Jor-L: It can't be helped dear, I'm racing against time. Right now I'm anxious to know whether the model will behave as I hope.

Fun little observation: Jor-L's rocket is not only a working scaled down model of the actual escape pod, but an untested one to boot. What a lucky boy Kal-L is. Incidentally, he IS called by name at the very end by his parents - sadly, he is too young to remember it, and when he lands on Earth some years later, he possesses intelligence and strength, but truly no identity (other than really, really stretched out jammies).

In the next episode, Superman touches down and does mortal combat with a runaway trolley! And just who IS this mysterious Jimmy? And why is he being taken to the fair? And where the hell did he pull the name "Clark Kent" out of his rear? All this and MORE... Sunday at 7pm!

Happy 70th, Radio Superman!

What Radio brought to Superman! (1)

To keep up appearances that I am serious about keeping this blog stocked well and often, I'll be sprinkling articles now and then between the episodic reviews. There's a lot of stories about the people behind the show, as well as the general fun it can be to compare and contrast the Superman of today with the Superman-that-was.

Last Post I rattled off a list of major departures that the radio show initially made from the then-two-year-old comic book that beget it. The radio show turned around and added major characters and devices that the comic would later adopt, and so later the serials, the television show, a number of movie, and eventually led to a heavily armed Santa-Superman facing down Twin Hitlers and a army of mutant Batman clones At Earth's End. What? Damnit, wrong decade!

Yes, anyway, we're back in the early 1940's when Superman had yet to strangle himself under years of conflicting continuities, crossovers, and camp. We're back at the time when the radio show introduced:

Perry White - That's right. Superman's editor in the comics was a man named George Taylor (but usually called Chief or 'the Editor'). The show gave us the grumpy, lovable old Perry White, and he took over Taylor's place in the comic book in 1941. Radio's Perry White *is* Perry White, and actors in other medias would depicted him as voice actor Julian Noa did. Perry's a particular favorite of mine, as he's a risk-taker, taking a chance on a resume-less, literally-walked-in-off-the-street greenhorn named Kent to cover a story he claimed could be 'bigger than the Lindbergh Baby!' Also fun was the time he appeared more concerned that a bomb would destroy his presses than he was evacuating the freaking building. His memory is as notoriously short as his temper, going as far as threatening to fire Kent over petty things. Kent, the man who not only broke open many, many sensational Daily Planet exclusives for White, but also saved White's life repeatedly, (and not as Superman). Then again, you don't get to run a newspaper by being soft with your minions. Oh, speaking of soft - hey look it's copy-boy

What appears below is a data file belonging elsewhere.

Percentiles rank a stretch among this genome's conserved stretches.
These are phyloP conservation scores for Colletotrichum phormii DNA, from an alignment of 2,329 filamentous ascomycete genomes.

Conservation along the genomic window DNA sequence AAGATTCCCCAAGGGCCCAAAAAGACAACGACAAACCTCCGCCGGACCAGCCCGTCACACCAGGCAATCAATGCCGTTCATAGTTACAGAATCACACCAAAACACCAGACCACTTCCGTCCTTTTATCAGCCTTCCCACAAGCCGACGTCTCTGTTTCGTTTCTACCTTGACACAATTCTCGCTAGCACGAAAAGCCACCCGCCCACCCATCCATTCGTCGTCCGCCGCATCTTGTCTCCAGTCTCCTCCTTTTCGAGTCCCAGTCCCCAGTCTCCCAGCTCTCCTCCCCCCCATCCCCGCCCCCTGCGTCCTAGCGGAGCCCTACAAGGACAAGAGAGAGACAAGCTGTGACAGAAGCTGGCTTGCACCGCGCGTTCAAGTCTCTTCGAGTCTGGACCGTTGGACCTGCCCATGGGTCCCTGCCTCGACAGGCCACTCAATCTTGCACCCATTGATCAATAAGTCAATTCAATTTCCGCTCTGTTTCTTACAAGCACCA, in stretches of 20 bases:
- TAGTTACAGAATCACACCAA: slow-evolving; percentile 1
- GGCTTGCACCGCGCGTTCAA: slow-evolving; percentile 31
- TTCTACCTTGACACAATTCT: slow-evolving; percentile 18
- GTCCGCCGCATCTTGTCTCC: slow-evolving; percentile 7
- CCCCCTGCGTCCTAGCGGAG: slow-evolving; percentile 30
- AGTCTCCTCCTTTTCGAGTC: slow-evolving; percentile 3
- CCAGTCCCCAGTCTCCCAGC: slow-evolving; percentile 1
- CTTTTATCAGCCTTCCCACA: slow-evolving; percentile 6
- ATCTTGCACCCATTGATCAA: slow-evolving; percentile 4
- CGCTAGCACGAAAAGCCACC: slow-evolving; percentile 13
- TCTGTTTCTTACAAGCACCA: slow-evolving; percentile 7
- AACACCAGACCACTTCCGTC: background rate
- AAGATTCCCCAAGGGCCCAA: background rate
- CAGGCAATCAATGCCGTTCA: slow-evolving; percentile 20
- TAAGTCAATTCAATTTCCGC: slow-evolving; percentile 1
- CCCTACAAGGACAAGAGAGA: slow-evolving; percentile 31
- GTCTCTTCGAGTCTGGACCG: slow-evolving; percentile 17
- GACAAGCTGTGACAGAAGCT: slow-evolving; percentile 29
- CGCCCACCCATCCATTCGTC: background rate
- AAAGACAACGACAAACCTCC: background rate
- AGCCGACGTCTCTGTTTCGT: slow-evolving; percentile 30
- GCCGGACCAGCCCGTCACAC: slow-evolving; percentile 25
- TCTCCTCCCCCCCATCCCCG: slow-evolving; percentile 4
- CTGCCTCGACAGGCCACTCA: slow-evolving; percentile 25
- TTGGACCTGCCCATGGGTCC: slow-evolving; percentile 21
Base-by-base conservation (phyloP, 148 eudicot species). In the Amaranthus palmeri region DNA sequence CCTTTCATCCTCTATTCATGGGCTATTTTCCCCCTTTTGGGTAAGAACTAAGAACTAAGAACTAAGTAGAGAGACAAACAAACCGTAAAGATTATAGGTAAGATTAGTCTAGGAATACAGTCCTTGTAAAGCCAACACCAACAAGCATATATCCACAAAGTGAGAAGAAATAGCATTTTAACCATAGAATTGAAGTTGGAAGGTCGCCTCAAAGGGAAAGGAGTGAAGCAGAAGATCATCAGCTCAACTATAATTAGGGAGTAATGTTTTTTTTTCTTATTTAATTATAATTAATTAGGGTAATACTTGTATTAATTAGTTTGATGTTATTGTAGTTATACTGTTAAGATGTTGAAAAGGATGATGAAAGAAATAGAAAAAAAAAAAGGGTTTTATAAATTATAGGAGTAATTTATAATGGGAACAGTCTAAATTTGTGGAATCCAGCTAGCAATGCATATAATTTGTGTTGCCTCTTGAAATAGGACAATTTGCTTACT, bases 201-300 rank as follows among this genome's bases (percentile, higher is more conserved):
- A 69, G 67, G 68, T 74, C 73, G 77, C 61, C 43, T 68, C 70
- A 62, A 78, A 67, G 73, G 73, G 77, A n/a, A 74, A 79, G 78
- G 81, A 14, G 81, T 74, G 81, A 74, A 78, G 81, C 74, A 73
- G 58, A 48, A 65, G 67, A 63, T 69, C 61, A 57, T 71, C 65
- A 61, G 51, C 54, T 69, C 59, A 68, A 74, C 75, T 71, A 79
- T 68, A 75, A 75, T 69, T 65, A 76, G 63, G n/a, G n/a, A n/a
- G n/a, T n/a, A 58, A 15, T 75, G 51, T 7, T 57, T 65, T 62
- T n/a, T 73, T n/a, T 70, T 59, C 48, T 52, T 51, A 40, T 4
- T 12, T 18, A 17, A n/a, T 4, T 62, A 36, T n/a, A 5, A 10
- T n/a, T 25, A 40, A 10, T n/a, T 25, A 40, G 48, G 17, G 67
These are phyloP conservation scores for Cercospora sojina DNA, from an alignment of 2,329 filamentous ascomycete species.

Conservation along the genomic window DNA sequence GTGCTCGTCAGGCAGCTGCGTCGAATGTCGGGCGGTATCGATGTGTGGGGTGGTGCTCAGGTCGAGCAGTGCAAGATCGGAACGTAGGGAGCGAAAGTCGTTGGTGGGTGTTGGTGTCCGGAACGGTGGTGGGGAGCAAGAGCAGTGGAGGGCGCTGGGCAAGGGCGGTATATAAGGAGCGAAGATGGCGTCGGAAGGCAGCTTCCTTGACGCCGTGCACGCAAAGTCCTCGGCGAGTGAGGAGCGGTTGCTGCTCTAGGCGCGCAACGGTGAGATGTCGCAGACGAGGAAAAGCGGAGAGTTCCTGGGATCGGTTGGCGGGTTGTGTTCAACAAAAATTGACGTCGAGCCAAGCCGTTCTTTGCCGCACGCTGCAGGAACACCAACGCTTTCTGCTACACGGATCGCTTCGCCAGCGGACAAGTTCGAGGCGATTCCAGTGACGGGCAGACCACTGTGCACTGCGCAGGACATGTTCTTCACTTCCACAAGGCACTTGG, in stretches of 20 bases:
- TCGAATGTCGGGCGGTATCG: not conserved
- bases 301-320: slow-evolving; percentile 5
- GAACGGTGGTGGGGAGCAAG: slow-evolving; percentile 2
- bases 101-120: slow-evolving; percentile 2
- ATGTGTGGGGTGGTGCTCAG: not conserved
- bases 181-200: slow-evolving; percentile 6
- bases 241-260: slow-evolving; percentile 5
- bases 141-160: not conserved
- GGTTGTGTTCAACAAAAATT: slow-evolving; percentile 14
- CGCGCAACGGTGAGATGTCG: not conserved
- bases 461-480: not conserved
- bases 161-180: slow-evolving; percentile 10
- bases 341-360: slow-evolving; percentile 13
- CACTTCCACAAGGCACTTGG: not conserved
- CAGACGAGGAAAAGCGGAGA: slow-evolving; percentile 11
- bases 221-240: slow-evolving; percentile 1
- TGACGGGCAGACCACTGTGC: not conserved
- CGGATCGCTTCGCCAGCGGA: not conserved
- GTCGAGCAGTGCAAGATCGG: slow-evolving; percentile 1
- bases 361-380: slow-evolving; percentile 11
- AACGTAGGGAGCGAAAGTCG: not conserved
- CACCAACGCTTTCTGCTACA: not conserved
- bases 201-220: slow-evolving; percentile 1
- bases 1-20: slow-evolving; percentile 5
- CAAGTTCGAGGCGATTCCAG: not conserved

Jimmy Olsen - Superman's pal, although technically he's the second Jimmy Superman became pals with (see episode 2). (Jimmy was probably introduced to keep with the status quo of heroes having boy sidekicks, a trend begun by Dick Tracy and Junior in the funny papers.) He first shows up as a copyboy employed the Daily Planet, and jumps into our hearts with a tale of woe as his widow mother being shaken down for protection money for her failing candy-store, shit which obviously did not fly with a superman who took the idea of 'shaking down' rather literally. After that Jimmy accompanied Kent on many adventures, some invited, some not; at least he didn't get under foot too much. He certainly never gained super-powers ("Golly!") or had a time machine ("Golly!", Radio Jimmy was more likely to assist Clark with the mystery of the week, getting trapped in a burning hotel, cave-in, or flooding pirate cave. Interestingly, his voice actor was briefly replaced with a prepubescent boy, before resuming the tone of a teenager. And of course, Jimmy found his way back into the comics and even got his own series! In contrast, the first Jimmy appeared in only one episode and we never find out if he ever got to the fair after Superman flew away. Yes, flew because of

Superman's ability to fly - Yep, calling it, Superman flew first on the radio. As I mentioned last post, Comics Superman jumped around with the proportionate strength of a human-size grasshopper; he could glide, but that's not the same thing of being able to fly under your own power, hover, etc (you're just jumping really high and controlling your fall creatively). Try to convey that to a radio audience, however, using a sound-effect. Superman's original 'whoosh' stood in for him flying, not jumping around, and it was easier to describe (and for the audience to picture) a flying man than get into the technicalities of the thing. Depicting Television's Superman flying involved putting a man into a complicated harness, and even that was easier than trying to simulate a jumping Superman, so it follows that form follows function in this case. Regardless, the artifact of Superman's jump-no-fly days seems to be the famous line: "Leap tall buildings with a single bound!". I have to wonder if Superman never was on the radio, if he would have stayed a jumper rather than a flyer.